9 Jul 2021

Hot air balloon company suspends operations, 'deeply upset' by crash

6:14 pm on 9 July 2021

The company which operates the balloon which crashed near Arrowtown this morning says it is "deeply upset" about the incident and has temporarily suspended its commercial operation.

A hot air balloon crash landed on farmland near Morven Ferry Road, Queenstown.

A hot air balloon crash landed on farmland near Morven Ferry Road, Queenstown Photo: Supplied / Garth Dawson

Eleven people were injured after a hot air balloon crashed while landing near Arrowtown about 9.55am.

Two people were seriously injured and taken to Dunedin Hospital by helicopter. Southern District Health Board said they are in a serious but stable condition.

Locally-owned business Sunrise Balloons, which operates the balloon, issued a statement this afternoon saying the 10 passengers were a mix of individuals and groups, and were understood to be all resident in New Zealand.

Pilot Carrick McLellan - son of owner Hugh McLellan - was treated at nearby Lakes District Hospital for moderate injuries and eight passengers were assessed at the hospital for a range of minor injuries before being released, the company said.

"The approximately one-hour flight had passed uneventfully, operating within its normal wind parameters, as it came in to land at a landing area on a private airstrip in Morven Ferry Road," the company said in a statement.

"On approach, the balloon was caught by a sudden wind gust and the basket containing passengers impacted with a low bank."

The company said the balloon basket "came to rest alongside a fence and trees near a property driveway".

"In the immediate aftermath of the incident, some balloon fabric became draped over a subsidiary power line to the house."

A hot air balloon crash landed on farmland near Morven Ferry Road, Queenstown.

A hot air balloon crash landed on farmland near Morven Ferry Road, Queenstown. Photo: Supplied / Garth Dawson

The company said it had been operating in the region for 23 years without incident. It had temporarily suspended its commercial operation and was co-operating fully with police, Civil Aviation and the Transport Accident Investigation Commission.

Owner and chief pilot Hugh McLellan said the company was "deeply upset" about the incident and the injuries sustained to their staff and guests.

"We are fully supporting our staff and guests at this difficult time, and we wish all involved a full and speedy recovery.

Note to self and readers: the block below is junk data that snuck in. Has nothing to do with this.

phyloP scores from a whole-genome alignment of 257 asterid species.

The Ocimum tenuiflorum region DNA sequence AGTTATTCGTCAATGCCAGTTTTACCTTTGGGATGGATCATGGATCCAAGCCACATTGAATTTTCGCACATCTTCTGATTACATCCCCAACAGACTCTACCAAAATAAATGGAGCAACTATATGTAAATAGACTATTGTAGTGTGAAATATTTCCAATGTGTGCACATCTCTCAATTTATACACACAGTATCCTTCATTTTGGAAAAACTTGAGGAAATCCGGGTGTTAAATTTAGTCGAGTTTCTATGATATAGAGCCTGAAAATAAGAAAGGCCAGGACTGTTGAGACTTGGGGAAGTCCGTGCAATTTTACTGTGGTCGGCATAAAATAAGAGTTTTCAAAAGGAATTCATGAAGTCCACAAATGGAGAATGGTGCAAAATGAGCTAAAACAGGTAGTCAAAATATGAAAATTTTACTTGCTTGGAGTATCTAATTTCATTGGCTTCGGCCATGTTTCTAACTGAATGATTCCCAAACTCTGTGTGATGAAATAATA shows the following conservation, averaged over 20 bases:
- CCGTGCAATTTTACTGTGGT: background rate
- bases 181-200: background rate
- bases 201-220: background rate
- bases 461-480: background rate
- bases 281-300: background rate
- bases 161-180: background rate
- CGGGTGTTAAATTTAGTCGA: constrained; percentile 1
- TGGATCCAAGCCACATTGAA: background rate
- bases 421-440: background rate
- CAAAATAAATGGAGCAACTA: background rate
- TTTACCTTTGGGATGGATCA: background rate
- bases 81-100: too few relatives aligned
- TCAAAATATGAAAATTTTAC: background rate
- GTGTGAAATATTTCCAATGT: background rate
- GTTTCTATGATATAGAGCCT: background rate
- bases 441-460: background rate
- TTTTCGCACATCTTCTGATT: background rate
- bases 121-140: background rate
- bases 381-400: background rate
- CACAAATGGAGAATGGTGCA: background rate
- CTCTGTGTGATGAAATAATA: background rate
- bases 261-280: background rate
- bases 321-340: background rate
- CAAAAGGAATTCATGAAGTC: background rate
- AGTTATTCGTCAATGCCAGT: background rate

"An internal investigation is underway and we are working closely with all relevant authorities."

Balloon bounced 100m before landing - farmer

The balloon came to a stop on Phillip Bunn's land. Bunn told Checkpoint it appeared a gust of wind carried the balloon away, bouncing it across a paddock for 100 metres before it went through a fence and ended up on its side against a tree and draped over powerlines right outside his house.

Two of his sisters were home at the time - one witnessed it and the other heard screaming.

People were conscious, but some had broken arms and legs, Bunn said. Emergency services arrived on the scene very quickly.

Bunn said he knew the pilot quite well and he was able to walk after the crash. He understood the two people with serious injuries were thrown out of the balloon when it was attempting to land.

Bunn said he was only guessing "but it must have hit the ground and then it bounced, the balloon, it must have caught it on a corner because the balloon spun around as it hit, I was told."

TAIC, Civil Aviation Authority launch investigations

The Civil Aviation Authority (CAA) has launched a health and safety investigation into the crash.

Deputy Chief Executive David Harrison said the authority's investigation is separate to the one led by the Transport Accident Investigation Commission (TAIC).

"Our CAA teams will be looking at work related practices to ensure all approved and appropriate procedures and processes were in place and followed by the operator and its employees," Harrison said.

"We will be working closely with TAIC and first responders as well as any witnesses who may have seen the accident."

A senior CAA investigator has been assigned to the case and is already liaising with TAIC, CAA said in a statement.

"The separate investigation provides a further layer of critical evaluation to ensure safe practises were in place or to identify any areas that may need closer attention with the aim of giving people confidence they are safe when travelling by air in any form." Harrison said.

The Transport Accident Investigation Commission's spokesperson Simon Pleasants said two investigators travelled to the area today and are expected to visit the crash site tomorrow morning.

The CAA said it would not comment on the incident further during the course of its investigation.